Dieter Gruen worked in the Chemical Research Division at the Y-12 Plant during the Manhattan Project. In this interview, he discusses his childhood in Walldorf, Germany, and how his family’s life changed as the Nazis came to power. Gruen discusses how he came to the U.S. in 1937, and his school experiences both in Little Rock, Arkansas, and at the University of Chicago. He explains how his work at Oak Ridge led him to devote his career to science and innovation. He also spends time sharing his feelings about his involvement with the Manhattan Project. Gruen discusses his views regarding climate change, and how nations can work together to resolve it.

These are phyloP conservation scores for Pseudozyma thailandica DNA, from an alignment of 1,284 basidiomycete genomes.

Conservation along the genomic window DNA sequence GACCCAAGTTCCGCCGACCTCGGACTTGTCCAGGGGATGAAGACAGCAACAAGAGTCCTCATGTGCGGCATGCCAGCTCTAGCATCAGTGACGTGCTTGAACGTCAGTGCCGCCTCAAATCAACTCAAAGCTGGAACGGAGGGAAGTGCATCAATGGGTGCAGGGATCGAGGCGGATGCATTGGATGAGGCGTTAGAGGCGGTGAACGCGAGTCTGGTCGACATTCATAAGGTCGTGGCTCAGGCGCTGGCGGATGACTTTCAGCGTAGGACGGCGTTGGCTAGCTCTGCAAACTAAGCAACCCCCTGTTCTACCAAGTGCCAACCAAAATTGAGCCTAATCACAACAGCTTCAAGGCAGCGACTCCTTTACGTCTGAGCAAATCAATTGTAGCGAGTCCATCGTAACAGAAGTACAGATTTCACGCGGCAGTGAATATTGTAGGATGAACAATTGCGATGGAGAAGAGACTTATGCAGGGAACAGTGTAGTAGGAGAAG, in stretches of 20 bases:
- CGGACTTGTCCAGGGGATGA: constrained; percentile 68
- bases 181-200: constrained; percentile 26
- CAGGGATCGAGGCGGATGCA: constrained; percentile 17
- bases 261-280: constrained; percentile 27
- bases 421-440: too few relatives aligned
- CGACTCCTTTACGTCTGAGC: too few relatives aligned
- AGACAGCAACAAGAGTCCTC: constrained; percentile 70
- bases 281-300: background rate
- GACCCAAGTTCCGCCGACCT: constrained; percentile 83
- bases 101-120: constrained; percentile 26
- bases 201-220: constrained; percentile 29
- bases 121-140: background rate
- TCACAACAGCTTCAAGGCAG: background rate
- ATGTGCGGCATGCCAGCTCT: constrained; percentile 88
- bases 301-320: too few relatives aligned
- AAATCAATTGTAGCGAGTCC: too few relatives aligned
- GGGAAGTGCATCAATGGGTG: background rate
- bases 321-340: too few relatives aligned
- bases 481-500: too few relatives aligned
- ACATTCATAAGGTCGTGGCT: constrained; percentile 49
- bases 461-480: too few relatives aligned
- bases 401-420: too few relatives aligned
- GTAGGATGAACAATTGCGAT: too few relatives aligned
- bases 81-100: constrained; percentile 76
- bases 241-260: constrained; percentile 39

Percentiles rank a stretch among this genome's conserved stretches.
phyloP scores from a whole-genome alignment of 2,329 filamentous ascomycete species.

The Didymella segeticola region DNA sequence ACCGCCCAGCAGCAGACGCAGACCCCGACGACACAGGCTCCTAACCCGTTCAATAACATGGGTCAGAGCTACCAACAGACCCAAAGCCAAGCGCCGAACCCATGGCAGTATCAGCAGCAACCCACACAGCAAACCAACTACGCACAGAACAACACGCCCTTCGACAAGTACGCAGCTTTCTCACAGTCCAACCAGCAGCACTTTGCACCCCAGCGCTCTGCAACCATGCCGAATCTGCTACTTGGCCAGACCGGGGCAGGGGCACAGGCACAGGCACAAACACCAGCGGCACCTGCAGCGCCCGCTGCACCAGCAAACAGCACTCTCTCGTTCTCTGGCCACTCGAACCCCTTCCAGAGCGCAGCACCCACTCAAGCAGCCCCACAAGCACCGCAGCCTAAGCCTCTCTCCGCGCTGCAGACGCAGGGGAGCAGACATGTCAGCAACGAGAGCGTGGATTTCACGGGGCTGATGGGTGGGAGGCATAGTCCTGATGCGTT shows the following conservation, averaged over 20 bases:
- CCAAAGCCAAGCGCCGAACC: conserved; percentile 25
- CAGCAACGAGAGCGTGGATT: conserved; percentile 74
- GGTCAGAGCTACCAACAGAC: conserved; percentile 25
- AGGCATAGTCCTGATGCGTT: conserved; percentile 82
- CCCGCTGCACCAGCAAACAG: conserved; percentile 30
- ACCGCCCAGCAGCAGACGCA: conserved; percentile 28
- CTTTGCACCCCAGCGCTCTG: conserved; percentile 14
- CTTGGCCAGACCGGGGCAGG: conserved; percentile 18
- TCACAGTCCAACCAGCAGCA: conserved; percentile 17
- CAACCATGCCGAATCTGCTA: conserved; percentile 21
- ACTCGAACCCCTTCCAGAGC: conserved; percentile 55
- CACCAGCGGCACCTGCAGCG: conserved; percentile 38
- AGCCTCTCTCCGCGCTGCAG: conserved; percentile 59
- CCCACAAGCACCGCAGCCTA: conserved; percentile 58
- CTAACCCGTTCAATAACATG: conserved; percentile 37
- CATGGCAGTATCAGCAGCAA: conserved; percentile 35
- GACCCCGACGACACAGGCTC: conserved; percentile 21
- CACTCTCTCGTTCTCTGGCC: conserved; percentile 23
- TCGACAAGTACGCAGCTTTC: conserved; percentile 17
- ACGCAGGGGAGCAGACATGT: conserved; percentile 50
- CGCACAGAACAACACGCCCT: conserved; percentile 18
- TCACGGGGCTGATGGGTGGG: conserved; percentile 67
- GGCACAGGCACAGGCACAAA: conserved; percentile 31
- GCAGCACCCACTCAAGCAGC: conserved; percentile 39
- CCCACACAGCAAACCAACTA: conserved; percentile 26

Suzanne Martyl Langsdorf is the daughter of Alexander Langsdorf, a Manhattan Project physicist and one of the founders of the Bulletin of the Atomic Scientists, and Martyl Langsdorf, an artist who designed the iconic Doomsday Clock. In this interview, Suzanne describes her parents’ personalities and interests, their family life together, and the homes they lived in during her childhood. She gives a closer look at the lives of her parents including how they met, their marriage, and their respective careers. Suzanne recalls her unique childhood with her thoughtful father and her independent mother. She also explains how her mother came up with the now-famous Doomsday Clock design, and her father’s nuclear nonproliferation efforts.